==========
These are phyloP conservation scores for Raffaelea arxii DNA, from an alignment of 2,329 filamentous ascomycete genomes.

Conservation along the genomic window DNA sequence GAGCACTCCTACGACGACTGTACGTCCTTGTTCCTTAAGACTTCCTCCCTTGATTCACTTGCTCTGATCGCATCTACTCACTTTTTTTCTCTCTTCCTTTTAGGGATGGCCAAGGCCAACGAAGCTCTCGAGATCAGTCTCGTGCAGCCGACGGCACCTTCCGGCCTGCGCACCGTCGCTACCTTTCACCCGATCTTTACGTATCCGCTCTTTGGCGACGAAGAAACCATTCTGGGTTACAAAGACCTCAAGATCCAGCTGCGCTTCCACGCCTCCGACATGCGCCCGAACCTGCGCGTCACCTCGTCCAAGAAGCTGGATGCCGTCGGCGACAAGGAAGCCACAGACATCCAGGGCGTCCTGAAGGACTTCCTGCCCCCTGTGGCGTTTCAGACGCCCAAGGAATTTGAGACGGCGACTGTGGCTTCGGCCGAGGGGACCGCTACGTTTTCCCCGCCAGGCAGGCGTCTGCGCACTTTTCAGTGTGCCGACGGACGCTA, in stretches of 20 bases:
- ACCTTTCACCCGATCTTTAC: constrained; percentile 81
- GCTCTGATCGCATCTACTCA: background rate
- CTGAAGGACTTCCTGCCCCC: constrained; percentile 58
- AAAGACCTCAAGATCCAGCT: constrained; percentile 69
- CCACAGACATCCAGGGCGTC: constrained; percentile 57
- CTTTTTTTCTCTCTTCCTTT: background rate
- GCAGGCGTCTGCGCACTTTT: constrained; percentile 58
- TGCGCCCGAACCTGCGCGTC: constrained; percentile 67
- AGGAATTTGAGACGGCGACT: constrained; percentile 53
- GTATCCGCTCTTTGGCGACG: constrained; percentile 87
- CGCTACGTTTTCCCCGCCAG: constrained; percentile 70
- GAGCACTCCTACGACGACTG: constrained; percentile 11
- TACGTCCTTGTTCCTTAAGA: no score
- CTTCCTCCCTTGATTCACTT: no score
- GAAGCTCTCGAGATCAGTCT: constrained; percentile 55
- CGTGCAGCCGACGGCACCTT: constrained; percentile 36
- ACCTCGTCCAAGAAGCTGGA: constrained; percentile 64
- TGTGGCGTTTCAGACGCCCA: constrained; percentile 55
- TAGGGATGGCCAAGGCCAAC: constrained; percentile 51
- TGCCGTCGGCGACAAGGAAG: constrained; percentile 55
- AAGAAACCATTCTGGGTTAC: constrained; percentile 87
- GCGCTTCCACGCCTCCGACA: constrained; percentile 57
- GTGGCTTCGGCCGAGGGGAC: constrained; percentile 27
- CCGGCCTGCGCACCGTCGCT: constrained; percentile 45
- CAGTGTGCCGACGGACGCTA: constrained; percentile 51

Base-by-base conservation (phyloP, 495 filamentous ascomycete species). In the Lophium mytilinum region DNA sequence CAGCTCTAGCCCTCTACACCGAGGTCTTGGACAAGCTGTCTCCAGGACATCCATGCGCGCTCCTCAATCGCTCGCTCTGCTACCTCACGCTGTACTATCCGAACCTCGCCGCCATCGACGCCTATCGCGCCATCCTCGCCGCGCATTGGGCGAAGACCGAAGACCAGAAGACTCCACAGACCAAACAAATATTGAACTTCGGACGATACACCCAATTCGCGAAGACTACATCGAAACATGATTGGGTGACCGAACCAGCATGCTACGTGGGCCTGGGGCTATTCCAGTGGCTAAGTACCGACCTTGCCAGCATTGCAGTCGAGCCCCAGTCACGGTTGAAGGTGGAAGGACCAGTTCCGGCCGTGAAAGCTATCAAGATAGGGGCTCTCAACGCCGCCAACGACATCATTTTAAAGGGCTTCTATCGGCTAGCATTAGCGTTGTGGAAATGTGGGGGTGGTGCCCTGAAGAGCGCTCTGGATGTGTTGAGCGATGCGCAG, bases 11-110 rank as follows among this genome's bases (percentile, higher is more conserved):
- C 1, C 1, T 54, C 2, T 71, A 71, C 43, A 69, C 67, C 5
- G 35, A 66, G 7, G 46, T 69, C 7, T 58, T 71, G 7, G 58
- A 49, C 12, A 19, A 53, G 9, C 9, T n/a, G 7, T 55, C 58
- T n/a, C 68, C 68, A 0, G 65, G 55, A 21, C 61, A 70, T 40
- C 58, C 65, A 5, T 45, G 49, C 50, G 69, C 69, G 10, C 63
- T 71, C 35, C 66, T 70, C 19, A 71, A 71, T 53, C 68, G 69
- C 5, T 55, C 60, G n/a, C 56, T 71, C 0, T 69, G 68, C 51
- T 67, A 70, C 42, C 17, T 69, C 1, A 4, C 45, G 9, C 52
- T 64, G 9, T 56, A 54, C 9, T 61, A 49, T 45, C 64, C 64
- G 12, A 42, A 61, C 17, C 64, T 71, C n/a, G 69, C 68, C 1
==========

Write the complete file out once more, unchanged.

These are phyloP conservation scores for Raffaelea arxii DNA, from an alignment of 2,329 filamentous ascomycete genomes.

Conservation along the genomic window DNA sequence GAGCACTCCTACGACGACTGTACGTCCTTGTTCCTTAAGACTTCCTCCCTTGATTCACTTGCTCTGATCGCATCTACTCACTTTTTTTCTCTCTTCCTTTTAGGGATGGCCAAGGCCAACGAAGCTCTCGAGATCAGTCTCGTGCAGCCGACGGCACCTTCCGGCCTGCGCACCGTCGCTACCTTTCACCCGATCTTTACGTATCCGCTCTTTGGCGACGAAGAAACCATTCTGGGTTACAAAGACCTCAAGATCCAGCTGCGCTTCCACGCCTCCGACATGCGCCCGAACCTGCGCGTCACCTCGTCCAAGAAGCTGGATGCCGTCGGCGACAAGGAAGCCACAGACATCCAGGGCGTCCTGAAGGACTTCCTGCCCCCTGTGGCGTTTCAGACGCCCAAGGAATTTGAGACGGCGACTGTGGCTTCGGCCGAGGGGACCGCTACGTTTTCCCCGCCAGGCAGGCGTCTGCGCACTTTTCAGTGTGCCGACGGACGCTA, in stretches of 20 bases:
- ACCTTTCACCCGATCTTTAC: constrained; percentile 81
- GCTCTGATCGCATCTACTCA: background rate
- CTGAAGGACTTCCTGCCCCC: constrained; percentile 58
- AAAGACCTCAAGATCCAGCT: constrained; percentile 69
- CCACAGACATCCAGGGCGTC: constrained; percentile 57
- CTTTTTTTCTCTCTTCCTTT: background rate
- GCAGGCGTCTGCGCACTTTT: constrained; percentile 58
- TGCGCCCGAACCTGCGCGTC: constrained; percentile 67
- AGGAATTTGAGACGGCGACT: constrained; percentile 53
- GTATCCGCTCTTTGGCGACG: constrained; percentile 87
- CGCTACGTTTTCCCCGCCAG: constrained; percentile 70
- GAGCACTCCTACGACGACTG: constrained; percentile 11
- TACGTCCTTGTTCCTTAAGA: no score
- CTTCCTCCCTTGATTCACTT: no score
- GAAGCTCTCGAGATCAGTCT: constrained; percentile 55
- CGTGCAGCCGACGGCACCTT: constrained; percentile 36
- ACCTCGTCCAAGAAGCTGGA: constrained; percentile 64
- TGTGGCGTTTCAGACGCCCA: constrained; percentile 55
- TAGGGATGGCCAAGGCCAAC: constrained; percentile 51
- TGCCGTCGGCGACAAGGAAG: constrained; percentile 55
- AAGAAACCATTCTGGGTTAC: constrained; percentile 87
- GCGCTTCCACGCCTCCGACA: constrained; percentile 57
- GTGGCTTCGGCCGAGGGGAC: constrained; percentile 27
- CCGGCCTGCGCACCGTCGCT: constrained; percentile 45
- CAGTGTGCCGACGGACGCTA: constrained; percentile 51

Base-by-base conservation (phyloP, 495 filamentous ascomycete species). In the Lophium mytilinum region DNA sequence CAGCTCTAGCCCTCTACACCGAGGTCTTGGACAAGCTGTCTCCAGGACATCCATGCGCGCTCCTCAATCGCTCGCTCTGCTACCTCACGCTGTACTATCCGAACCTCGCCGCCATCGACGCCTATCGCGCCATCCTCGCCGCGCATTGGGCGAAGACCGAAGACCAGAAGACTCCACAGACCAAACAAATATTGAACTTCGGACGATACACCCAATTCGCGAAGACTACATCGAAACATGATTGGGTGACCGAACCAGCATGCTACGTGGGCCTGGGGCTATTCCAGTGGCTAAGTACCGACCTTGCCAGCATTGCAGTCGAGCCCCAGTCACGGTTGAAGGTGGAAGGACCAGTTCCGGCCGTGAAAGCTATCAAGATAGGGGCTCTCAACGCCGCCAACGACATCATTTTAAAGGGCTTCTATCGGCTAGCATTAGCGTTGTGGAAATGTGGGGGTGGTGCCCTGAAGAGCGCTCTGGATGTGTTGAGCGATGCGCAG, bases 11-110 rank as follows among this genome's bases (percentile, higher is more conserved):
- C 1, C 1, T 54, C 2, T 71, A 71, C 43, A 69, C 67, C 5
- G 35, A 66, G 7, G 46, T 69, C 7, T 58, T 71, G 7, G 58
- A 49, C 12, A 19, A 53, G 9, C 9, T n/a, G 7, T 55, C 58
- T n/a, C 68, C 68, A 0, G 65, G 55, A 21, C 61, A 70, T 40
- C 58, C 65, A 5, T 45, G 49, C 50, G 69, C 69, G 10, C 63
- T 71, C 35, C 66, T 70, C 19, A 71, A 71, T 53, C 68, G 69
- C 5, T 55, C 60, G n/a, C 56, T 71, C 0, T 69, G 68, C 51
- T 67, A 70, C 42, C 17, T 69, C 1, A 4, C 45, G 9, C 52
- T 64, G 9, T 56, A 54, C 9, T 61, A 49, T 45, C 64, C 64
- G 12, A 42, A 61, C 17, C 64, T 71, C n/a, G 69, C 68, C 1